The relationship between Chris and his diminutive namesake is at the core of the film - the determination to be there for his son, no matter what; the mentoring, the pair's goofy, lovely banter. And Smith and his bright-eyed boy pull it off brilliantly.
    • 64 Metascore
    • 75 Steven Rea
    "March of the Penguins" - phooey! Those smelly little birds are built to survive in the frozen tundra, and nobody's asking them to pull a sled.
    • 64 Metascore
    • 75 Steven Rea
    Belle, with its country manors and its city slums, its snooty nobles and its fiery idealists, its ballroom dances and barroom conspiracies, brings these themes to a dramatic head: romance and race, privilege and justice.
    • 64 Metascore
    • 63 Steven Rea
    Has a breezy, Altmanesque air, as it tracks the mini-dramas of its crisscrossing characters.
    • 64 Metascore
    • 75 Steven Rea
    An entertainingly hairy paranormal affair.
    • 64 Metascore
    • 63 Steven Rea
    With the exception of a few stakes and crosses jumping from the screen, some bloody sprays here and there, and one creepy, claustrophobic car ride, the 3-D glasses are a hindrance, not an enhancement.
    • 64 Metascore
    • 75 Steven Rea
    Che
    What this slow-moving but fascinating two-part portrait does do is hunker down in the jungles and mountains of Cuba and (in the second part) Bolivia, capturing in keen, almost Zen-like detail the trudging and trekking, the recruiting and strategizing, the fighting and the philosophizing.
    • 64 Metascore
    • 75 Steven Rea
    There's something optimistic in the filmmaker's clear-eyed, straightforward storytelling style.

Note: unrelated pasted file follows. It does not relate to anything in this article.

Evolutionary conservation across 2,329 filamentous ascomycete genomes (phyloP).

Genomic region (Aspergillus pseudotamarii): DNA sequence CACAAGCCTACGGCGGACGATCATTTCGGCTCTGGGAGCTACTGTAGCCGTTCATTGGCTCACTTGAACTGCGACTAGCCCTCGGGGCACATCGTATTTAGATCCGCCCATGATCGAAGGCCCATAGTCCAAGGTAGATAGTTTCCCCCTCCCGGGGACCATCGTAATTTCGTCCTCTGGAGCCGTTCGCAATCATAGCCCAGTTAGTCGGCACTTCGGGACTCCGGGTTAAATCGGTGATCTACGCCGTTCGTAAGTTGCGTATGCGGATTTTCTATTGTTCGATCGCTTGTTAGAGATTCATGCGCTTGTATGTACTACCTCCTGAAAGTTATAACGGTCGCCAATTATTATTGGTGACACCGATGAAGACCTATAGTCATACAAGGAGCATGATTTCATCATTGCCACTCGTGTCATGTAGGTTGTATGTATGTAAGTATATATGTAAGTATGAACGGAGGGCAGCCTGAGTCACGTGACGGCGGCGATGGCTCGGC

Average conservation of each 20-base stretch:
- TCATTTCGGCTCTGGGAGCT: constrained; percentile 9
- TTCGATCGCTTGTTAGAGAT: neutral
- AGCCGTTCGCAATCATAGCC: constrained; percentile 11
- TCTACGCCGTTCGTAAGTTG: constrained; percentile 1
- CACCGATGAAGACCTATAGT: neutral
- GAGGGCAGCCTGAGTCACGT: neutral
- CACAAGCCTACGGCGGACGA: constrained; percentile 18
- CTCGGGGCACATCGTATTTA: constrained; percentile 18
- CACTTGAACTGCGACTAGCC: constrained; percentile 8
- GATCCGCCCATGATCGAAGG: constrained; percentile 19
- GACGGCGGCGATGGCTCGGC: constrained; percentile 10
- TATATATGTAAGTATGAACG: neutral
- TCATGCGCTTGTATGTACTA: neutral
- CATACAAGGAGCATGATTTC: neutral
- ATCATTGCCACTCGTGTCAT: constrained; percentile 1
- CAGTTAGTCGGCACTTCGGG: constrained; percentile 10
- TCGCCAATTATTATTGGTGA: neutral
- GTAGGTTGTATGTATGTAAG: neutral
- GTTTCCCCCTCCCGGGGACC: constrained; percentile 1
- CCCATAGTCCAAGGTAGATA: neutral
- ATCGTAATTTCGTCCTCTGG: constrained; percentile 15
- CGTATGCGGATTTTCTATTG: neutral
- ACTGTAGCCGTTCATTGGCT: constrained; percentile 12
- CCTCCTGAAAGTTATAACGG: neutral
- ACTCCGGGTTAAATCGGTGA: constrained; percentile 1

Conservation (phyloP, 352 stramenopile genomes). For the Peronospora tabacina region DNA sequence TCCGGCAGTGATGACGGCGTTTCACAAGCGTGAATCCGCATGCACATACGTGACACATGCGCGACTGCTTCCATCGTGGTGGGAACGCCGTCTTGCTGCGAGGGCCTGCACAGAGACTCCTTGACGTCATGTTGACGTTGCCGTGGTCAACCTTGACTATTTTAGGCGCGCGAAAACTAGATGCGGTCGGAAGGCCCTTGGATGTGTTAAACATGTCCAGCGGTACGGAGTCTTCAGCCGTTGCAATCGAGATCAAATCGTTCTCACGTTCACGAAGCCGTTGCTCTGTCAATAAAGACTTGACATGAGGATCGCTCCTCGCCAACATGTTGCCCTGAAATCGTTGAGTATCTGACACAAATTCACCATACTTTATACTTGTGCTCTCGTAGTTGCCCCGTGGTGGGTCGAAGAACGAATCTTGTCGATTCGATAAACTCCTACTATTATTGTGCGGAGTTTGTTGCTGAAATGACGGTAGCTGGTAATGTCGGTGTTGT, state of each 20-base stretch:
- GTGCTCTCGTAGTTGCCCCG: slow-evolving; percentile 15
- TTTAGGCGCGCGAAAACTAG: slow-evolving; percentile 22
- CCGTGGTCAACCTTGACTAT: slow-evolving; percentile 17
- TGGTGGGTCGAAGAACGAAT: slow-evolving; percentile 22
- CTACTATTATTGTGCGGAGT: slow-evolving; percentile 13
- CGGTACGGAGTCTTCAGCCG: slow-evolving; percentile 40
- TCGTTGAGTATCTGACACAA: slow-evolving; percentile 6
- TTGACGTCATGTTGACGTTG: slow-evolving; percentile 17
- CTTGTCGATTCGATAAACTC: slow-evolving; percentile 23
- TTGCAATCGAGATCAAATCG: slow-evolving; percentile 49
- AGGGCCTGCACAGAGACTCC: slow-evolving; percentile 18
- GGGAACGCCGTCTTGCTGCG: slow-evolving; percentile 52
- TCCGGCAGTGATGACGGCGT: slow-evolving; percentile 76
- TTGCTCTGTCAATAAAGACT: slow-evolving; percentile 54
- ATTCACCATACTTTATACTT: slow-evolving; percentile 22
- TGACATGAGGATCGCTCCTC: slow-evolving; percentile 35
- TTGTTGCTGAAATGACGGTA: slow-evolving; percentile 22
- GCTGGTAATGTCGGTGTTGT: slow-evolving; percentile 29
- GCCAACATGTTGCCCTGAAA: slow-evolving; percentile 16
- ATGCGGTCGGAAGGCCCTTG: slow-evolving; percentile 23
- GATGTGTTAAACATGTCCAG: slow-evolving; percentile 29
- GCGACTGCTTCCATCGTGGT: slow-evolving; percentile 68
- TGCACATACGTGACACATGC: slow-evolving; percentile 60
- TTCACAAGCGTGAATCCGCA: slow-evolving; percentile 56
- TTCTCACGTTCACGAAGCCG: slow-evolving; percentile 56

• 64 Metascore
    • 63 Steven Rea
    The meaning - and irony - of Kaboom's title doesn't become clear until a beat or two before the end credits roll, and even then it's hard to say what exactly Araki is getting at.
    • 64 Metascore
    • 75 Steven Rea
    Cusack is especially good in a role that's got more (and less) going on under the surface, while Peet offers up another coltish, trash-mouthed vamp.
    • 64 Metascore
    • 75 Steven Rea
    They're not exactly Richard Linklater's "Before" trilogy, but French filmmaker Cédric Klapisch's "Spanish Apartment" movies - 2002's "L'Auberge Espagnole," 2005's "Russian Dolls," and now, Chinese Puzzle - have their devotees, too.
    • 64 Metascore
    • 88 Steven Rea
    Jolting, suspenseful, full of twisted sympathy for its goons' row of characters, and wickedly amusing to boot, Killing Them Softly summons up the ghosts of "Goodfellas" and a whole nasty tradition of crime pics. And then it lets its ghosts go, whacking and thwacking away.
    • 64 Metascore
    • 63 Steven Rea
    Much scampering, yelling, quaking and crying is required of the actors, and they acquit themselves well enough, even with oozing fake wounds and prop rebars piercing their shoulder blades.
    • 64 Metascore
    • 75 Steven Rea
    Although it's pretty much impossible to avoid the cliches and constructs of a war movie, Ayer pushes his actors to find the adrenalized fear, and fire, in their guts. Pitt brings "Wardaddy" alive in ways that put his cartoonish "Inglourious Basterds" Army lieutenant to shame. Lerman's rabbity dread is palpable.
    • 64 Metascore
    • 75 Steven Rea
    If the film itself isn't brilliant, its star most definitely is.
    • 64 Metascore
    • 75 Steven Rea
    The Road isn't a masterpiece...But I cannot think of another film this year that has stayed with me, its images of dread and fear - and yes, perhaps hope - kicking around like such a terrible dream.
    • 64 Metascore